"Now, my friends," he said, raising his arm, and addressing the crowd, "you let Sir George go home to his dinner. He's beaten us, and so far as I know he's fought fair, whatever some of his friends may have done for him. I'm going home to have a bite of something and a wash. I'm done. But if any of you like to come round to the club—eight o'clock—I'll tell you a thing or two about this election. Now goodnight to you, Sir George. We'll beat you yet, trust us. Fall back there!"
He pointed peremptorily to the men holding the horses. They and the crowd instantly obeyed him.
The carriage swept on, followed by the hooting and groans of the whole community, men, women, and children, who were now massed along the street on either hand.
"It's easy to see this man Gregson's a new hand," said Fontenoy, with an accent of annoyance, as they got clear of the village. "I believe the Wattons have only just imported him, otherwise he'd never have avoided Marraby, and come round by Battage."
"Battage has some special connection with Burrows, hasn't it? I had forgotten."
"Of course. He was check-weigher at the Acme pit here for years, before they made him district secretary of the union."
"That's why they gave me such a hot meeting here a fortnight ago!—I remember now; but one thing drives another out of one's head. Well, I daresay you and I'll have plenty more to do with Burrows before we've done."
Tressady threw himself back in his corner with a yawn.
"There'll be another big strike some time next year," he said drily—"bound to be, as far as I can see. We shall all have plenty to do with Burrows then."
"All right," said Tressady, indistinctly, pulling his hat over his eyes. "Burrows or anybody else may blow me up next year, so long as they let me go to sleep now."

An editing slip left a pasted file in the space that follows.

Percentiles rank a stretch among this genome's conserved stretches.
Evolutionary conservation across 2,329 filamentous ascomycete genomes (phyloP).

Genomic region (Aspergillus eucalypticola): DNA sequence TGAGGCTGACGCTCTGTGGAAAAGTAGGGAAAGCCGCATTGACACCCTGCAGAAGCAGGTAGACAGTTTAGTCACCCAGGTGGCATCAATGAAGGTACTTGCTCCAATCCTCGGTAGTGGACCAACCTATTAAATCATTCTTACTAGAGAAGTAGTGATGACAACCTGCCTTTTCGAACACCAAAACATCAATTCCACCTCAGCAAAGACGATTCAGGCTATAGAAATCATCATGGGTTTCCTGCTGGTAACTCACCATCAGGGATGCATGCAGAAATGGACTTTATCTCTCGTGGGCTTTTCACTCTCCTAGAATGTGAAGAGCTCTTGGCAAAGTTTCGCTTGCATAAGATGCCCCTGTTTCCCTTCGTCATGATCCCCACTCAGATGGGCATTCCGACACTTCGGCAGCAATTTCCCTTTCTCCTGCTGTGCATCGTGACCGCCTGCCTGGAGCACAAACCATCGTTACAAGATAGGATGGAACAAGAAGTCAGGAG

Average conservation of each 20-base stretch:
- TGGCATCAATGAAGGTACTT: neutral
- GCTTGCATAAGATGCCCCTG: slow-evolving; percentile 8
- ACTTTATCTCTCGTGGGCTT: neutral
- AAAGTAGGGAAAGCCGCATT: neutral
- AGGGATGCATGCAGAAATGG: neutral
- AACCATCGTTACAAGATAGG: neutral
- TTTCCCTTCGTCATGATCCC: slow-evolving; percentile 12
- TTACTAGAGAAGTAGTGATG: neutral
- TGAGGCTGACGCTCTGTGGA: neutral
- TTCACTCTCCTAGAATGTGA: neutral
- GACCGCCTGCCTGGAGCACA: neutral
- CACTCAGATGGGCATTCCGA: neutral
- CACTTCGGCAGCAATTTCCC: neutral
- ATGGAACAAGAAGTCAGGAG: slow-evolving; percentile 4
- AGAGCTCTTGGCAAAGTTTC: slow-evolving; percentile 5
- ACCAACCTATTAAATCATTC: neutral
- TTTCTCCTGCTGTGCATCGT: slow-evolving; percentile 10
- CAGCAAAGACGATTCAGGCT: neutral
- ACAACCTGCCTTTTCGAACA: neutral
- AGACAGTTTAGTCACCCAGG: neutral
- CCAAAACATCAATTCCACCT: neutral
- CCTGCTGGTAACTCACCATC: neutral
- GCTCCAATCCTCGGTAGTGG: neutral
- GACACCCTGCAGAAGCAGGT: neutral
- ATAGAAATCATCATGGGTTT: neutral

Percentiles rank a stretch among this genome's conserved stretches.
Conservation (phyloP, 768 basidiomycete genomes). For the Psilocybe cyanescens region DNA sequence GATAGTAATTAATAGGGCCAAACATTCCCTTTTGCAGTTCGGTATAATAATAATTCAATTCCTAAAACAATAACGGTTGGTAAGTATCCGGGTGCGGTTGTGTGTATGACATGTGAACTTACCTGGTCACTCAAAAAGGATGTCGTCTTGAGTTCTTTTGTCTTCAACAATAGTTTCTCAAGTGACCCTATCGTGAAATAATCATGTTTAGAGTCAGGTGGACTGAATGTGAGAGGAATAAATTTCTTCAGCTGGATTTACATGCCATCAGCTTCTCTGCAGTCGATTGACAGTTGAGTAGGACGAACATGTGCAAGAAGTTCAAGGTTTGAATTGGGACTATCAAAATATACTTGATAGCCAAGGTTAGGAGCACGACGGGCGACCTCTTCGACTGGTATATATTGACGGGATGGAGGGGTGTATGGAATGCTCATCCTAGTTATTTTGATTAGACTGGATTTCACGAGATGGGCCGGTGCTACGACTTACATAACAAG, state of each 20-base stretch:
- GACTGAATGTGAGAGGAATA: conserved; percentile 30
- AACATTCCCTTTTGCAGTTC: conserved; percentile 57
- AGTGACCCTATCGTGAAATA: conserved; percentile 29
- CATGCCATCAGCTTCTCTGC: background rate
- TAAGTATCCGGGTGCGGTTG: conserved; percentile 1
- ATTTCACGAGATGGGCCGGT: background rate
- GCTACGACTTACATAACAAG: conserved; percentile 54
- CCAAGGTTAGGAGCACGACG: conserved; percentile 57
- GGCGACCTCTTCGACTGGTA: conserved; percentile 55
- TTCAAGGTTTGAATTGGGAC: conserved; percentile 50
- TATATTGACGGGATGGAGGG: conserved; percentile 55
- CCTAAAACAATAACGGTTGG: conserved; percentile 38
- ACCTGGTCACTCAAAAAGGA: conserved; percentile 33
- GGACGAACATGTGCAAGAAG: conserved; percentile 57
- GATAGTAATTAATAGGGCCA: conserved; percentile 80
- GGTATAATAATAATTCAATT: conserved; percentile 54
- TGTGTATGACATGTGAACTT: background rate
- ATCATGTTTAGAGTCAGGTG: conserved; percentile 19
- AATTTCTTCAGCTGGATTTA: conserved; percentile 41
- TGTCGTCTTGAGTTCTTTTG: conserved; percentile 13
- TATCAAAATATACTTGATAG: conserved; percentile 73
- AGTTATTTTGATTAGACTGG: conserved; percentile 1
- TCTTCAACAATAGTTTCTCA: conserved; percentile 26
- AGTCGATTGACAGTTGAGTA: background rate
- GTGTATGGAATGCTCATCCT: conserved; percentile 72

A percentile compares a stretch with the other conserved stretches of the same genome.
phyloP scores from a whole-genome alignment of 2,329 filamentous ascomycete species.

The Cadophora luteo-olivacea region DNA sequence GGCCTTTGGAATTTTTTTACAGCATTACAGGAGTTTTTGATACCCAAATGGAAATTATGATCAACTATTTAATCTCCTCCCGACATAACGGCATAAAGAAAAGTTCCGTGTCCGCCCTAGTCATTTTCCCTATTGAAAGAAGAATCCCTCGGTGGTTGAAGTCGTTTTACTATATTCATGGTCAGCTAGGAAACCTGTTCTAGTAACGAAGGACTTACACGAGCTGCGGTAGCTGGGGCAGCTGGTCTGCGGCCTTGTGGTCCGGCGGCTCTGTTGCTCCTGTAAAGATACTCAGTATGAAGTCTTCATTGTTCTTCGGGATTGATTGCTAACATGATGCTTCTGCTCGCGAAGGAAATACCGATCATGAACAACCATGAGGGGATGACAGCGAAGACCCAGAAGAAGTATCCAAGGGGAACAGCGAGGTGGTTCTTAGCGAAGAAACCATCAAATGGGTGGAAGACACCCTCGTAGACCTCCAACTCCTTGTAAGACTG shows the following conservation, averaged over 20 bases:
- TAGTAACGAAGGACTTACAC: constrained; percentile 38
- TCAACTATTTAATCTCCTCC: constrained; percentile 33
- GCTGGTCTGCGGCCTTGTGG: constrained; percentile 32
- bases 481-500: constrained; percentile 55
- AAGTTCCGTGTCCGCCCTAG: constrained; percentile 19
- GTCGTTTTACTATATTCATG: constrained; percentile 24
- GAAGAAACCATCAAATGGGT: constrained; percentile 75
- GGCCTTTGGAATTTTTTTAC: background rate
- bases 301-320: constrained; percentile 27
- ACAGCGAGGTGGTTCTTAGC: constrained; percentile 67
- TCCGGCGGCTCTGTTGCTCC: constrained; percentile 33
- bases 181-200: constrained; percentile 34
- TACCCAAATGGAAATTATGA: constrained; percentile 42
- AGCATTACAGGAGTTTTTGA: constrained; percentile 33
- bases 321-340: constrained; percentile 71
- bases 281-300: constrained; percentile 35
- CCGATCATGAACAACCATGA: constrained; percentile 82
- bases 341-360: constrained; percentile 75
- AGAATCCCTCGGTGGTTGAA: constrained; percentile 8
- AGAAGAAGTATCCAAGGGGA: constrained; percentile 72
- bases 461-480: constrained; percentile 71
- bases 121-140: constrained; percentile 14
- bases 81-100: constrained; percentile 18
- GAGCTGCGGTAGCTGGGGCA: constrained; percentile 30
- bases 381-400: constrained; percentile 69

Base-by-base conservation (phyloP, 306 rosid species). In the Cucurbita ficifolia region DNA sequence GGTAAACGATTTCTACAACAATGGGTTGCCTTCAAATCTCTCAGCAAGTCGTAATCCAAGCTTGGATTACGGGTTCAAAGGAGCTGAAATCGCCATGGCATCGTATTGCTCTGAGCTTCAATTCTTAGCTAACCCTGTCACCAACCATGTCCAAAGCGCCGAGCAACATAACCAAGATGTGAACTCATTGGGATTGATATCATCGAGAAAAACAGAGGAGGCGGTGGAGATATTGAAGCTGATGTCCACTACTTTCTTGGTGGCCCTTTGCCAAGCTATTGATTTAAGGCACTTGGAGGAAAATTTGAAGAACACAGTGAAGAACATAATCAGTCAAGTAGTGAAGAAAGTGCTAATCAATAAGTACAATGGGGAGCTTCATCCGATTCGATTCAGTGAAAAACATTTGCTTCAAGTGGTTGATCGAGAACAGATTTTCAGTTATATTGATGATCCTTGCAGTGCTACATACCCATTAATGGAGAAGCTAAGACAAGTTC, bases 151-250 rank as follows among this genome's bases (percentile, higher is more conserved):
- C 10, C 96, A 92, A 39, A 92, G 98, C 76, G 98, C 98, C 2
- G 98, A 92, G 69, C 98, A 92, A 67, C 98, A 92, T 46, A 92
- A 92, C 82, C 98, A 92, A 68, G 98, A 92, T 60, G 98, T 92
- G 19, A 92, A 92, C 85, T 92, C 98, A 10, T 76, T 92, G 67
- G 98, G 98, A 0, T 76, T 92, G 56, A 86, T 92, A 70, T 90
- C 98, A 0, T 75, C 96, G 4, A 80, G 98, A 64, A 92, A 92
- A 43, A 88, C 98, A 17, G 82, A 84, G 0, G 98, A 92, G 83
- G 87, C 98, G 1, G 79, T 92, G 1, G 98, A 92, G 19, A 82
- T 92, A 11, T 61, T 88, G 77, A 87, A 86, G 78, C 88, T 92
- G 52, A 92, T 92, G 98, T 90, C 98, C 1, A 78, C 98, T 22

However, he did not find it so easy to go to sleep. His pulses were still tingling under the emotions of the day and the stimulus of the hubbub they had just passed through. His mind raced backwards and forwards over the incidents and excitements of the last six months, over the scenes of his canvass—and over some other scenes of a different kind which had taken place in the country-house whither he and Fontenoy were returning.
But he did his best to feign sleep. His one desire was that Fontenoy should not talk to him. Fontenoy, however, was not easily taken in, and no sooner did George make his first restless movement under the rug he had drawn over him, than his companion broke silence.
"By the way, what did you think of that memorandum of mine on Maxwell's bill?"
George fidgeted and mumbled. Fontenoy, undaunted, began to harangue on certain minutiae of factory law with a monotonous zest of voice and gesture which seemed to Tressady nothing short of amazing.
He watched the speaker a minute or two through his half-shut eyes. So this was his leader to be—the man who had made him member for Market Malford.